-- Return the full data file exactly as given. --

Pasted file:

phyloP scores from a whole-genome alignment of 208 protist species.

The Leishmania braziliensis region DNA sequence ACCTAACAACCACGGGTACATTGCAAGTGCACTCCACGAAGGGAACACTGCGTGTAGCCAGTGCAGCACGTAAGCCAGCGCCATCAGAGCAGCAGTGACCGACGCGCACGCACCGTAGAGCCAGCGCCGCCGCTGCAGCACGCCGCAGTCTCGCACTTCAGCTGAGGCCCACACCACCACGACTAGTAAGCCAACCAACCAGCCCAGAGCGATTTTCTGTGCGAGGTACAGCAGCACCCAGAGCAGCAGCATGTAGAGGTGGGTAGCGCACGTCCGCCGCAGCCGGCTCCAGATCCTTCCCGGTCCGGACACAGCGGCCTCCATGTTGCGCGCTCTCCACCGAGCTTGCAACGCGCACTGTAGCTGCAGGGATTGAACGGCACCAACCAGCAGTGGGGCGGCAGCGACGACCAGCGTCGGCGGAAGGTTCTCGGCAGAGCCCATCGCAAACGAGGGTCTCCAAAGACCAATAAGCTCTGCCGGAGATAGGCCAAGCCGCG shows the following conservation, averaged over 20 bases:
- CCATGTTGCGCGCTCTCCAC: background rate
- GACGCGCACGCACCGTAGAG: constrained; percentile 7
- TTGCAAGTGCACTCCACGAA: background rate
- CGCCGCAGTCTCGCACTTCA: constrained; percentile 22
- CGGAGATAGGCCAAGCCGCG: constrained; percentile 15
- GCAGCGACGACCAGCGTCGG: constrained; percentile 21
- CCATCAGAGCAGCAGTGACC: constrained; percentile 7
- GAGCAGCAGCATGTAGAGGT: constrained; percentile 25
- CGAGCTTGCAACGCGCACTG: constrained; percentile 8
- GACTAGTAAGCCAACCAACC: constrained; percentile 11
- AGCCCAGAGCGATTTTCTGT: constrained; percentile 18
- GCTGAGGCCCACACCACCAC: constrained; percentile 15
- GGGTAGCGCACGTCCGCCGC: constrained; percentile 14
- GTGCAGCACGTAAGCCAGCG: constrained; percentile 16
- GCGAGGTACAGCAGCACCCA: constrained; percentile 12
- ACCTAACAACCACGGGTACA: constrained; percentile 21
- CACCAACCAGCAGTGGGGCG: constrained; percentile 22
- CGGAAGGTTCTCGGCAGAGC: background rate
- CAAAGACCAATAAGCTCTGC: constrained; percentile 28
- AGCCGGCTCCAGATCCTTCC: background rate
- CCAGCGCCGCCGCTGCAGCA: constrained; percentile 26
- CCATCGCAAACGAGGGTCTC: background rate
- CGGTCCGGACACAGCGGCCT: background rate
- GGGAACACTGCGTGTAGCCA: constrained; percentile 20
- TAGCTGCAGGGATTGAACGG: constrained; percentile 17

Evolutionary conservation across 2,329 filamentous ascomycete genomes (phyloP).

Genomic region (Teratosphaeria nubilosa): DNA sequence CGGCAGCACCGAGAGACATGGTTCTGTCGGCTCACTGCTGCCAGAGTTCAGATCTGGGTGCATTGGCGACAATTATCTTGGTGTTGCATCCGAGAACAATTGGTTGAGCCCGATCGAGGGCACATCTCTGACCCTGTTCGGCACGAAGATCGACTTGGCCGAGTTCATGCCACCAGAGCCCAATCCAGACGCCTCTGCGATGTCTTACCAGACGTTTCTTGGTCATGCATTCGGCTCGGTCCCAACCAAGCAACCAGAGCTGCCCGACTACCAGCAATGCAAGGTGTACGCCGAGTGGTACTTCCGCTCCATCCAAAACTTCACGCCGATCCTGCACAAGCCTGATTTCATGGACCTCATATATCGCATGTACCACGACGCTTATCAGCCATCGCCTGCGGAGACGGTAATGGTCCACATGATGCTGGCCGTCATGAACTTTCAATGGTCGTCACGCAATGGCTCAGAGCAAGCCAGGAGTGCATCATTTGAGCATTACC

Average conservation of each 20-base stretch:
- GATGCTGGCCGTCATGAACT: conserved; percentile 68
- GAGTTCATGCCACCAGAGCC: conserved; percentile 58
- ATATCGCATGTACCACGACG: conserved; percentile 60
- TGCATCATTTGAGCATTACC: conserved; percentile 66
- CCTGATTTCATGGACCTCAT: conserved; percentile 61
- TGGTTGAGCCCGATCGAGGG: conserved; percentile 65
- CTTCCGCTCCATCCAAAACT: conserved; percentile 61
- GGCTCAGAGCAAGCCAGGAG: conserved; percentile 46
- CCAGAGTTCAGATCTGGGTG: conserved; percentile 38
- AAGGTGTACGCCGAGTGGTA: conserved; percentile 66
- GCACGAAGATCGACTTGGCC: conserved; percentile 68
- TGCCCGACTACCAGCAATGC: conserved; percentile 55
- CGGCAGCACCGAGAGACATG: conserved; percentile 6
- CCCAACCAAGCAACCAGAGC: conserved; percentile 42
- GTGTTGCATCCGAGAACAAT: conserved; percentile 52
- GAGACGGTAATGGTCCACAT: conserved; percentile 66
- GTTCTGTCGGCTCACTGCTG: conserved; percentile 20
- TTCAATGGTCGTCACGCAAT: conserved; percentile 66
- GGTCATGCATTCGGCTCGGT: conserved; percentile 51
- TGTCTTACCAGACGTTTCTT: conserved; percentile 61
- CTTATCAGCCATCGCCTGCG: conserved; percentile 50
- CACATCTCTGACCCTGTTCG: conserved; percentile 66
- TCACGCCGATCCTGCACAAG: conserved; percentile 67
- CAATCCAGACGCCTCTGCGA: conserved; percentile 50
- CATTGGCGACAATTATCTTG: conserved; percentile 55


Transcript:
phyloP scores from a whole-genome alignment of 208 protist species.

The Leishmania braziliensis region DNA sequence ACCTAACAACCACGGGTACATTGCAAGTGCACTCCACGAAGGGAACACTGCGTGTAGCCAGTGCAGCACGTAAGCCAGCGCCATCAGAGCAGCAGTGACCGACGCGCACGCACCGTAGAGCCAGCGCCGCCGCTGCAGCACGCCGCAGTCTCGCACTTCAGCTGAGGCCCACACCACCACGACTAGTAAGCCAACCAACCAGCCCAGAGCGATTTTCTGTGCGAGGTACAGCAGCACCCAGAGCAGCAGCATGTAGAGGTGGGTAGCGCACGTCCGCCGCAGCCGGCTCCAGATCCTTCCCGGTCCGGACACAGCGGCCTCCATGTTGCGCGCTCTCCACCGAGCTTGCAACGCGCACTGTAGCTGCAGGGATTGAACGGCACCAACCAGCAGTGGGGCGGCAGCGACGACCAGCGTCGGCGGAAGGTTCTCGGCAGAGCCCATCGCAAACGAGGGTCTCCAAAGACCAATAAGCTCTGCCGGAGATAGGCCAAGCCGCG shows the following conservation, averaged over 20 bases:
- CCATGTTGCGCGCTCTCCAC: background rate
- GACGCGCACGCACCGTAGAG: constrained; percentile 7
- TTGCAAGTGCACTCCACGAA: background rate
- CGCCGCAGTCTCGCACTTCA: constrained; percentile 22
- CGGAGATAGGCCAAGCCGCG: constrained; percentile 15
- GCAGCGACGACCAGCGTCGG: constrained; percentile 21
- CCATCAGAGCAGCAGTGACC: constrained; percentile 7
- GAGCAGCAGCATGTAGAGGT: constrained; percentile 25
- CGAGCTTGCAACGCGCACTG: constrained; percentile 8
- GACTAGTAAGCCAACCAACC: constrained; percentile 11
- AGCCCAGAGCGATTTTCTGT: constrained; percentile 18
- GCTGAGGCCCACACCACCAC: constrained; percentile 15
- GGGTAGCGCACGTCCGCCGC: constrained; percentile 14
- GTGCAGCACGTAAGCCAGCG: constrained; percentile 16
- GCGAGGTACAGCAGCACCCA: constrained; percentile 12
- ACCTAACAACCACGGGTACA: constrained; percentile 21
- CACCAACCAGCAGTGGGGCG: constrained; percentile 22
- CGGAAGGTTCTCGGCAGAGC: background rate
- CAAAGACCAATAAGCTCTGC: constrained; percentile 28
- AGCCGGCTCCAGATCCTTCC: background rate
- CCAGCGCCGCCGCTGCAGCA: constrained; percentile 26
- CCATCGCAAACGAGGGTCTC: background rate
- CGGTCCGGACACAGCGGCCT: background rate
- GGGAACACTGCGTGTAGCCA: constrained; percentile 20
- TAGCTGCAGGGATTGAACGG: constrained; percentile 17

Evolutionary conservation across 2,329 filamentous ascomycete genomes (phyloP).

Genomic region (Teratosphaeria nubilosa): DNA sequence CGGCAGCACCGAGAGACATGGTTCTGTCGGCTCACTGCTGCCAGAGTTCAGATCTGGGTGCATTGGCGACAATTATCTTGGTGTTGCATCCGAGAACAATTGGTTGAGCCCGATCGAGGGCACATCTCTGACCCTGTTCGGCACGAAGATCGACTTGGCCGAGTTCATGCCACCAGAGCCCAATCCAGACGCCTCTGCGATGTCTTACCAGACGTTTCTTGGTCATGCATTCGGCTCGGTCCCAACCAAGCAACCAGAGCTGCCCGACTACCAGCAATGCAAGGTGTACGCCGAGTGGTACTTCCGCTCCATCCAAAACTTCACGCCGATCCTGCACAAGCCTGATTTCATGGACCTCATATATCGCATGTACCACGACGCTTATCAGCCATCGCCTGCGGAGACGGTAATGGTCCACATGATGCTGGCCGTCATGAACTTTCAATGGTCGTCACGCAATGGCTCAGAGCAAGCCAGGAGTGCATCATTTGAGCATTACC

Average conservation of each 20-base stretch:
- GATGCTGGCCGTCATGAACT: conserved; percentile 68
- GAGTTCATGCCACCAGAGCC: conserved; percentile 58
- ATATCGCATGTACCACGACG: conserved; percentile 60
- TGCATCATTTGAGCATTACC: conserved; percentile 66
- CCTGATTTCATGGACCTCAT: conserved; percentile 61
- TGGTTGAGCCCGATCGAGGG: conserved; percentile 65
- CTTCCGCTCCATCCAAAACT: conserved; percentile 61
- GGCTCAGAGCAAGCCAGGAG: conserved; percentile 46
- CCAGAGTTCAGATCTGGGTG: conserved; percentile 38
- AAGGTGTACGCCGAGTGGTA: conserved; percentile 66
- GCACGAAGATCGACTTGGCC: conserved; percentile 68
- TGCCCGACTACCAGCAATGC: conserved; percentile 55
- CGGCAGCACCGAGAGACATG: conserved; percentile 6
- CCCAACCAAGCAACCAGAGC: conserved; percentile 42
- GTGTTGCATCCGAGAACAAT: conserved; percentile 52
- GAGACGGTAATGGTCCACAT: conserved; percentile 66
- GTTCTGTCGGCTCACTGCTG: conserved; percentile 20
- TTCAATGGTCGTCACGCAAT: conserved; percentile 66
- GGTCATGCATTCGGCTCGGT: conserved; percentile 51
- TGTCTTACCAGACGTTTCTT: conserved; percentile 61
- CTTATCAGCCATCGCCTGCG: conserved; percentile 50
- CACATCTCTGACCCTGTTCG: conserved; percentile 66
- TCACGCCGATCCTGCACAAG: conserved; percentile 67
- CAATCCAGACGCCTCTGCGA: conserved; percentile 50
- CATTGGCGACAATTATCTTG: conserved; percentile 55